First we must tackle why there were not any cemetries found from the arabic period? these cannot be destroyed as evidence is that Muslims enjoyed freedom under the Normans.

Secondly I agree with certain native historian that for a long period after the defeat of the Byzantines by the Arabs, Malta was depopulated, certain Arab historian of that time said that Malta was a place for vessels to call and rest,before completing their journey home and a hiding place for some escapees. To note in the west part of the island we have a valley called wied ir-Rum. This is in no way in relation with alcoholic Rum, but Arab lords refered to the Greeks by that name as ancient Romans i.e Byzantines.

Arab advances through the North African littoral pushed peoples from eastern mediteranean who accepted the new religion and fought for the common cause as allies to the arabs, thus can that be that people who inhabited Malta were in fact from the Lebanon/Syria area in the late 9th century.

To the question of us Maltese wheter now in 2008 what is our genetic relation, The answer is that after the Great siege Maltese population was increased by huge numbers from Christian Europe see the most common surnames and even the not so common ones. The magority is of Sicilian, Italian,Spanish,Greek, Jewish, Lebanese/Syrian Christian,some portion of French,German,Slav and very recent addition(last colonial rule) British. the latter surnames account to 7-8% of the population, and believe it or not a lot of Italian surnames came in the British period due to the upheavals of the 1800's in the peninsuila.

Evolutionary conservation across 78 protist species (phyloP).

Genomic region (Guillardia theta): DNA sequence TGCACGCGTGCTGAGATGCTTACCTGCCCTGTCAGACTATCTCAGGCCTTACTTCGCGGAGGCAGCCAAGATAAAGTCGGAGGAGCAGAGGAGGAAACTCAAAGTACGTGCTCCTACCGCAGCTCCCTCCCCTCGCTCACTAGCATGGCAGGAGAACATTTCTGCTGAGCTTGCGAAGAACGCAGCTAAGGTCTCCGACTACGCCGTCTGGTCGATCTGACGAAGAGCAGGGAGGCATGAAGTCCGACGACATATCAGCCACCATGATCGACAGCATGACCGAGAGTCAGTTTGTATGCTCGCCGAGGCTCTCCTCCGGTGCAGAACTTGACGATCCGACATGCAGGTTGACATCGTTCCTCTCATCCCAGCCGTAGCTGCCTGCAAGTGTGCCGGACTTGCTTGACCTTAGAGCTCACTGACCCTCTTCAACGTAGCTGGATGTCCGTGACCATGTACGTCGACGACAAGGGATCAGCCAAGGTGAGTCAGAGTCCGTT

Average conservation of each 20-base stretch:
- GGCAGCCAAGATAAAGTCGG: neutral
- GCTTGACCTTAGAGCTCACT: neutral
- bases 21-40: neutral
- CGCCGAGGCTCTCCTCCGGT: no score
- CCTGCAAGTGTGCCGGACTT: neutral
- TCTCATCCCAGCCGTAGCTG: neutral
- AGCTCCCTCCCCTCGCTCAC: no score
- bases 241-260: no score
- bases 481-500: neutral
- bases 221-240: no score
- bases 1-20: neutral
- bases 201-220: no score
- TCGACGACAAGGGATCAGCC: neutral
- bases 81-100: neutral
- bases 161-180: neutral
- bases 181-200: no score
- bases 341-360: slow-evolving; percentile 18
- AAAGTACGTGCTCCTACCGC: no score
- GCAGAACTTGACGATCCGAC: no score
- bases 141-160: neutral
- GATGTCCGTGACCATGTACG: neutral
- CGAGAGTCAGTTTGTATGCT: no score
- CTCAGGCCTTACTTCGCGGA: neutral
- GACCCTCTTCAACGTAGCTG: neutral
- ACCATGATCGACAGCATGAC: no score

My answer is that if there was some arabic blood in the beggining it was overwhelmed by intermarriages from the European additions in the centuries that followed, not to forget that the first so called arab invaders were themselves the fruit of intermarriages of overwhelming allies who accepted the new religion.Another observation is that our forefathers were intellegent enough to keep to their tongue and accept or loan some new words and phrases from the incoming settlers, as a detterent from total submission to new rulers,wheter they come from the North or the South.

The Maltese Language

Maltese is easily understood in North Africa and in countries like Syria and Lebanon if you take care to remove all words of Italian and European origin. I know from personal experience, not just travel but also years residing in Egypt.

To write that the Maltese language " .. owes nothing to Arabic or Sicilian or Italian" is to misunderstand how languages grow and develop. English owes much to Latin and French. Maltese owes much not just to Arabic, Sicilian and Italian but also to French, Castellano, Catalan and English to greater or smaller degrees. Which is not to stay it is not a language in its own right, it is indeed that. The Maltese language developed from Arabic. Over many centuries it encountered and was shaped by multiple linguistic influences and it is now a language in its own right quite distinct from the languages it was influenced by.

Maltese people are not Arabs but they have Arabs among their ancestors and it is ludicrous to claim that somehow all elements of the Arab presence disappeared and subsequently the non Arab ancestors of the Maltese arrived on the island.

Many Maltese are sadly ignorant of their own history, yes this is true, and they are - equally sadly - unaware of the glorious periods of Arabic history, of the many contirbutions from mathematics to poetry, that Arabs gave world culture . The same is not true of Sicilians who are well aware that Sicily's Arab period was one of the most glorious in that island's long history, a golden era that witnessed a flowering of the arts and sciences, of culture and agriculture.

I fear that what underlies the sometimes hysterical insistence on our "not being Arab" is racial and religious prejudice. I hope I am wrong. And I hope, if unfortunately I am right, that we may soon grow beyond this unelightened attitude.

Anki jien Malti

I too am Maltese and proud of it. No need for capital letters.

It is enough for me to day I am Maltese, I don't need to define it by saying Maltes is Not X, Y OR z.

I am simply, calmly, very serenely Maltese.

I wrote in English to be polite, because I speak it, and this web site is in English.